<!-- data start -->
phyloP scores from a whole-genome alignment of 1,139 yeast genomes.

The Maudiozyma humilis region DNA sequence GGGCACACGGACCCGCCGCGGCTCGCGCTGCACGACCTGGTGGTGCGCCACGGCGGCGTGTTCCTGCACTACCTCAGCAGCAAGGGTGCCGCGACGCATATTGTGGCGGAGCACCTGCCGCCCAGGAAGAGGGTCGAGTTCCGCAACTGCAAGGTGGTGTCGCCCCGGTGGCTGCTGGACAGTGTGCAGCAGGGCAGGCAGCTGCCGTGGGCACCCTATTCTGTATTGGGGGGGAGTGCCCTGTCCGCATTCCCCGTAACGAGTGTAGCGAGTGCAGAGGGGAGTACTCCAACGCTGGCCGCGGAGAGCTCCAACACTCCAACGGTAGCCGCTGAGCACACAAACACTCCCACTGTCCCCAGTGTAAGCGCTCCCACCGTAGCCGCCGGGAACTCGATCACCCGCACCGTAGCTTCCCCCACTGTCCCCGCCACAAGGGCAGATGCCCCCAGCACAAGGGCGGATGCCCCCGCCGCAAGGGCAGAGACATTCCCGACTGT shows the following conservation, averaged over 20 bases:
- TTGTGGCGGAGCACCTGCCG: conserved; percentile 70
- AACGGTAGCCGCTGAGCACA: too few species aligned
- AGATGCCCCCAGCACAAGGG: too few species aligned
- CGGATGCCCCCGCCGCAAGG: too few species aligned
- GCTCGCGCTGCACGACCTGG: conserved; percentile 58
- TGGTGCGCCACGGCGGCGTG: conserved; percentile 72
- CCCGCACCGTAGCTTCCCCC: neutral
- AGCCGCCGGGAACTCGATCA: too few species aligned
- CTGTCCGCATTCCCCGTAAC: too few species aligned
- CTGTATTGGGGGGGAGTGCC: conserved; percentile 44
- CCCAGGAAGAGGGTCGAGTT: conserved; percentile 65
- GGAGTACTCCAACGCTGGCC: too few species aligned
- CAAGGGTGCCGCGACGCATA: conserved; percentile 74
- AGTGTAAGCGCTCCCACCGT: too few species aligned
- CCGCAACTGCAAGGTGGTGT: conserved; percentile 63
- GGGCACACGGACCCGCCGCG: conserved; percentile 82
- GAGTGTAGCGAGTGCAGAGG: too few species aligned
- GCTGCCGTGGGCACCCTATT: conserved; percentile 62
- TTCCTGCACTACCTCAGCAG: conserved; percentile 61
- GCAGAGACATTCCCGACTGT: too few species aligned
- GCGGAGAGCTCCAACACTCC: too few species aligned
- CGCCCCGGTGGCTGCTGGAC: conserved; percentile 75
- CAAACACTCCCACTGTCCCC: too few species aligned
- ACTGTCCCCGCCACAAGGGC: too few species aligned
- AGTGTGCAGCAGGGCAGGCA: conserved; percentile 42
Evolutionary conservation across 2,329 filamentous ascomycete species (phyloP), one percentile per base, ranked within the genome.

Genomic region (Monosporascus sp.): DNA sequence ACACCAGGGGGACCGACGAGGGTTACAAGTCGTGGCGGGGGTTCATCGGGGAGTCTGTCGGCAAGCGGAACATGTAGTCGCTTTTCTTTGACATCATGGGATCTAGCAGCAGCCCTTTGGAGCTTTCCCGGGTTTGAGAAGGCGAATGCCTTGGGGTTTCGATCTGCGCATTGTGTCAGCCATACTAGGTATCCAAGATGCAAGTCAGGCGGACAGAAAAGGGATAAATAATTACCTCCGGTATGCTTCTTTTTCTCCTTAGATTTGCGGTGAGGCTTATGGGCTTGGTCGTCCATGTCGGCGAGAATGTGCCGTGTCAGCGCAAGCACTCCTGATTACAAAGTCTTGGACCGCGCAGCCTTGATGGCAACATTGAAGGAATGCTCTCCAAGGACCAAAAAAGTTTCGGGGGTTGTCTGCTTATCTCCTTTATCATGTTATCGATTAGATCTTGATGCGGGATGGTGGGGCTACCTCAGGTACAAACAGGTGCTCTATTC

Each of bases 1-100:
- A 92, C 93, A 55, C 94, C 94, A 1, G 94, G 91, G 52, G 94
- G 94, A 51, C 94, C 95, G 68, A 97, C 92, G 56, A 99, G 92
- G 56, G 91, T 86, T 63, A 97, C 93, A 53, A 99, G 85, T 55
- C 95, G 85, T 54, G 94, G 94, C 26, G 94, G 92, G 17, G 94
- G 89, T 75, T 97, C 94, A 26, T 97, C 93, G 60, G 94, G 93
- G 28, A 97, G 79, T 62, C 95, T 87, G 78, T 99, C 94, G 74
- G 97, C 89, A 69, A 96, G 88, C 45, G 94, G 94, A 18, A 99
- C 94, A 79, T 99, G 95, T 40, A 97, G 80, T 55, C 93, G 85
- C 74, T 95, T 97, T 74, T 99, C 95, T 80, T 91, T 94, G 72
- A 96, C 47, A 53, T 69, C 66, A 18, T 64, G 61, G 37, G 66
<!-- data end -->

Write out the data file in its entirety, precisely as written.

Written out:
phyloP scores from a whole-genome alignment of 1,139 yeast genomes.

The Maudiozyma humilis region DNA sequence GGGCACACGGACCCGCCGCGGCTCGCGCTGCACGACCTGGTGGTGCGCCACGGCGGCGTGTTCCTGCACTACCTCAGCAGCAAGGGTGCCGCGACGCATATTGTGGCGGAGCACCTGCCGCCCAGGAAGAGGGTCGAGTTCCGCAACTGCAAGGTGGTGTCGCCCCGGTGGCTGCTGGACAGTGTGCAGCAGGGCAGGCAGCTGCCGTGGGCACCCTATTCTGTATTGGGGGGGAGTGCCCTGTCCGCATTCCCCGTAACGAGTGTAGCGAGTGCAGAGGGGAGTACTCCAACGCTGGCCGCGGAGAGCTCCAACACTCCAACGGTAGCCGCTGAGCACACAAACACTCCCACTGTCCCCAGTGTAAGCGCTCCCACCGTAGCCGCCGGGAACTCGATCACCCGCACCGTAGCTTCCCCCACTGTCCCCGCCACAAGGGCAGATGCCCCCAGCACAAGGGCGGATGCCCCCGCCGCAAGGGCAGAGACATTCCCGACTGT shows the following conservation, averaged over 20 bases:
- TTGTGGCGGAGCACCTGCCG: conserved; percentile 70
- AACGGTAGCCGCTGAGCACA: too few species aligned
- AGATGCCCCCAGCACAAGGG: too few species aligned
- CGGATGCCCCCGCCGCAAGG: too few species aligned
- GCTCGCGCTGCACGACCTGG: conserved; percentile 58
- TGGTGCGCCACGGCGGCGTG: conserved; percentile 72
- CCCGCACCGTAGCTTCCCCC: neutral
- AGCCGCCGGGAACTCGATCA: too few species aligned
- CTGTCCGCATTCCCCGTAAC: too few species aligned
- CTGTATTGGGGGGGAGTGCC: conserved; percentile 44
- CCCAGGAAGAGGGTCGAGTT: conserved; percentile 65
- GGAGTACTCCAACGCTGGCC: too few species aligned
- CAAGGGTGCCGCGACGCATA: conserved; percentile 74
- AGTGTAAGCGCTCCCACCGT: too few species aligned
- CCGCAACTGCAAGGTGGTGT: conserved; percentile 63
- GGGCACACGGACCCGCCGCG: conserved; percentile 82
- GAGTGTAGCGAGTGCAGAGG: too few species aligned
- GCTGCCGTGGGCACCCTATT: conserved; percentile 62
- TTCCTGCACTACCTCAGCAG: conserved; percentile 61
- GCAGAGACATTCCCGACTGT: too few species aligned
- GCGGAGAGCTCCAACACTCC: too few species aligned
- CGCCCCGGTGGCTGCTGGAC: conserved; percentile 75
- CAAACACTCCCACTGTCCCC: too few species aligned
- ACTGTCCCCGCCACAAGGGC: too few species aligned
- AGTGTGCAGCAGGGCAGGCA: conserved; percentile 42
Evolutionary conservation across 2,329 filamentous ascomycete species (phyloP), one percentile per base, ranked within the genome.

Genomic region (Monosporascus sp.): DNA sequence ACACCAGGGGGACCGACGAGGGTTACAAGTCGTGGCGGGGGTTCATCGGGGAGTCTGTCGGCAAGCGGAACATGTAGTCGCTTTTCTTTGACATCATGGGATCTAGCAGCAGCCCTTTGGAGCTTTCCCGGGTTTGAGAAGGCGAATGCCTTGGGGTTTCGATCTGCGCATTGTGTCAGCCATACTAGGTATCCAAGATGCAAGTCAGGCGGACAGAAAAGGGATAAATAATTACCTCCGGTATGCTTCTTTTTCTCCTTAGATTTGCGGTGAGGCTTATGGGCTTGGTCGTCCATGTCGGCGAGAATGTGCCGTGTCAGCGCAAGCACTCCTGATTACAAAGTCTTGGACCGCGCAGCCTTGATGGCAACATTGAAGGAATGCTCTCCAAGGACCAAAAAAGTTTCGGGGGTTGTCTGCTTATCTCCTTTATCATGTTATCGATTAGATCTTGATGCGGGATGGTGGGGCTACCTCAGGTACAAACAGGTGCTCTATTC

Each of bases 1-100:
- A 92, C 93, A 55, C 94, C 94, A 1, G 94, G 91, G 52, G 94
- G 94, A 51, C 94, C 95, G 68, A 97, C 92, G 56, A 99, G 92
- G 56, G 91, T 86, T 63, A 97, C 93, A 53, A 99, G 85, T 55
- C 95, G 85, T 54, G 94, G 94, C 26, G 94, G 92, G 17, G 94
- G 89, T 75, T 97, C 94, A 26, T 97, C 93, G 60, G 94, G 93
- G 28, A 97, G 79, T 62, C 95, T 87, G 78, T 99, C 94, G 74
- G 97, C 89, A 69, A 96, G 88, C 45, G 94, G 94, A 18, A 99
- C 94, A 79, T 99, G 95, T 40, A 97, G 80, T 55, C 93, G 85
- C 74, T 95, T 97, T 74, T 99, C 95, T 80, T 91, T 94, G 72
- A 96, C 47, A 53, T 69, C 66, A 18, T 64, G 61, G 37, G 66